A Methodology for Evaluating Economic and Policy Impacts on Airline and Passenger Behavior




Ferguson, John

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This dissertation describes an equilibrium model to examine domestic airline scheduling and pricing behavior in response to changes in fuel prices and runway capacity limits. A major re-design of an equilibrium model developed by Le (2006) was performed that allows one to look at the responses of the airline industry as costs change and/or as capacity limits are altered. Part of this re-design required an analysis of the sensitivity of airfares to supply changes and the development of general elasticity models for each of the major markets served by the airports in this study. The US Government expects to spend $37 billion in order to increase airspace capacity in the US (e.g. SESAR/NextGen) while economists argue that there are market-based mechanisms that can better manage congestion at airports where expansion is impossible and during the interim before the technologies are fully functional. Those that argue against market-based approaches worry that passengers in smaller markets will lose air-transportation access, airlines are too fragile to incur any new taxes, airfares will increase and it will not force the up-gauging that will improve throughput with current technologies. By evaluating how cost changes and/or capacity changes impact airline behavior, one can evaluate if these arguments are justified. Airline domestic scheduling and pricing behavior is examined at eight congested airports (BOS, DFW, EWR, JFK, LGA, ORD, PHL, and SFO) because they generated 47.5% of the flight delays in 2007 and 42.6% of the flight delays in 2010. We record changes in the markets served by each of these airports, the frequency of service to these markets, changes in the aircraft size, the number of passengers served and the average airfares when fuel price are increased and when runway capacity limits are imposed. We also examine the effect of these changes on the profitability of the airline industry and the amount of fuel used. The results of this analysis show that: • The system is very sensitive to fuel price changes and less sensitive to capacity changes, especially between Visual Flight Rules (VFR) and Marginal Visual Flight Rules (MVFR). • The Airport Schedule Optimization Model (ASOM) developed in this dissertation indicates that the airline industry is robust but will alter their schedules and service to maintain profitability. • As fuel prices increase, airlines are likely to show greater changes in their schedules and the model reflects an increase in airfares, a decrease in passengers served and a decrease in aircraft gauge. • As fuel prices start to increase operational costs are dominated by fuel costs. When this occurs, airlines no longer see the economies of scale related to aircraft size that are exhibited at lower fuel costs.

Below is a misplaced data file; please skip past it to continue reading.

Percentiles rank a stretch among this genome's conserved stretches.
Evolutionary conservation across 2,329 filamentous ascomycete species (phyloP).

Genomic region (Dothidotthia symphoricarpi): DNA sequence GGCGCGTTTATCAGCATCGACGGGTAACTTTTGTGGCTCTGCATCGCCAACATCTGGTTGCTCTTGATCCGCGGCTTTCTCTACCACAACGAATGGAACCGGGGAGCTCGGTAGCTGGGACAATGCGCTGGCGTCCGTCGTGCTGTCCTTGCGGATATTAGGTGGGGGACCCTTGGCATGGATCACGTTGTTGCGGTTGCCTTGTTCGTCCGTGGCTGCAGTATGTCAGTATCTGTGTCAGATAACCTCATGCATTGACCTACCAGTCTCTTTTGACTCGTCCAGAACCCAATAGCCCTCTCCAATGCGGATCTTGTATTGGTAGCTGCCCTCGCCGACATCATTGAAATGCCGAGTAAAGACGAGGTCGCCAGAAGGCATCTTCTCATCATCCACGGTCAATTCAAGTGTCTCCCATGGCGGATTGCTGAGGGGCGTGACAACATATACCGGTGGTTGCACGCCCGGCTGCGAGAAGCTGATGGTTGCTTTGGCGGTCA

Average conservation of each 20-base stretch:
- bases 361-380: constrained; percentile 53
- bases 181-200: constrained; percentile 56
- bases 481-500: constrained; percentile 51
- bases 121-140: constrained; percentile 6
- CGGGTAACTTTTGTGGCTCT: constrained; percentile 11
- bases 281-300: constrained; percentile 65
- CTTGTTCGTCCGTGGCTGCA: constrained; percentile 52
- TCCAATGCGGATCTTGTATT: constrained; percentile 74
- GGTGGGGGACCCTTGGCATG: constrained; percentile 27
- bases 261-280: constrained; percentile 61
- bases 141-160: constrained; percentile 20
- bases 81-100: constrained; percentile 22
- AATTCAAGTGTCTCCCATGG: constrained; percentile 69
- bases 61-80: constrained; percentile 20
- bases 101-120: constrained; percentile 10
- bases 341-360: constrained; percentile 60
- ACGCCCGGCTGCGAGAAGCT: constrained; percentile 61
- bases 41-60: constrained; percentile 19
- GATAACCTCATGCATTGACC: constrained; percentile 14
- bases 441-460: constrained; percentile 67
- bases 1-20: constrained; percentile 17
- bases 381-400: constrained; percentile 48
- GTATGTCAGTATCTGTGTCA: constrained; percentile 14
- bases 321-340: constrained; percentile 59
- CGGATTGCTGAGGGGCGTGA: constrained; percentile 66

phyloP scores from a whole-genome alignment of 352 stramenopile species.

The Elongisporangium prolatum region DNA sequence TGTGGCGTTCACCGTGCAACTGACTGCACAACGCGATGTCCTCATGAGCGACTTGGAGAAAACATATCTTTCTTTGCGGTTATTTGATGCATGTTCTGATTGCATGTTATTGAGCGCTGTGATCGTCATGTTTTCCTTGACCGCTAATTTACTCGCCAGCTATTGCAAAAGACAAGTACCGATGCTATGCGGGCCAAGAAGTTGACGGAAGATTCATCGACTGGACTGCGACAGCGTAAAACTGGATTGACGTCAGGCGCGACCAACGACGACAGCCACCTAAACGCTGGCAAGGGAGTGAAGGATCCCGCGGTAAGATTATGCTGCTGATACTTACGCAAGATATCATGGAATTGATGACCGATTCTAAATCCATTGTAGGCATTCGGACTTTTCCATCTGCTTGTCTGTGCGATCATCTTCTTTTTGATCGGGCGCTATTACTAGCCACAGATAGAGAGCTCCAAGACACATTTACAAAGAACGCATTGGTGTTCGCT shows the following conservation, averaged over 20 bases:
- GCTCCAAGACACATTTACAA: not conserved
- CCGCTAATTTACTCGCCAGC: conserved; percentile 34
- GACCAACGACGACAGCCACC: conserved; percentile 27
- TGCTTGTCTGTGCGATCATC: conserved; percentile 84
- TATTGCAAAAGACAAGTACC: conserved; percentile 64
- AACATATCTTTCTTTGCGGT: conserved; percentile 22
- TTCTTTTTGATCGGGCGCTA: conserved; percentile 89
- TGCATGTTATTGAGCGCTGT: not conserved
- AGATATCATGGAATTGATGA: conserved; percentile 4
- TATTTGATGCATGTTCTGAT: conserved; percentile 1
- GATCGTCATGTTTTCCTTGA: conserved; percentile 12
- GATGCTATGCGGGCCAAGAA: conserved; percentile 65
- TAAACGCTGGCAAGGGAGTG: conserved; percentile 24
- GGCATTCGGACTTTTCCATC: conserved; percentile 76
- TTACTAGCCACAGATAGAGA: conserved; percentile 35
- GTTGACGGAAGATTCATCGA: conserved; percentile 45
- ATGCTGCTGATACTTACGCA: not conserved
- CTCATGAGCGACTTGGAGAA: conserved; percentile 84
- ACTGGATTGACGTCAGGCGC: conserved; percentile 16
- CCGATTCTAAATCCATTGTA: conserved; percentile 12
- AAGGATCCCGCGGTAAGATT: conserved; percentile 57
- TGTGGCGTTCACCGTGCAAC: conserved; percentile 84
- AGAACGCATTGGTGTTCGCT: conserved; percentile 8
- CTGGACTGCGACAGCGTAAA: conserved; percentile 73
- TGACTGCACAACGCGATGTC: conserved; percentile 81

Economic analysis, Performance metrics, Longitudinal analysis, Airport delays, Market analysis, Metroplex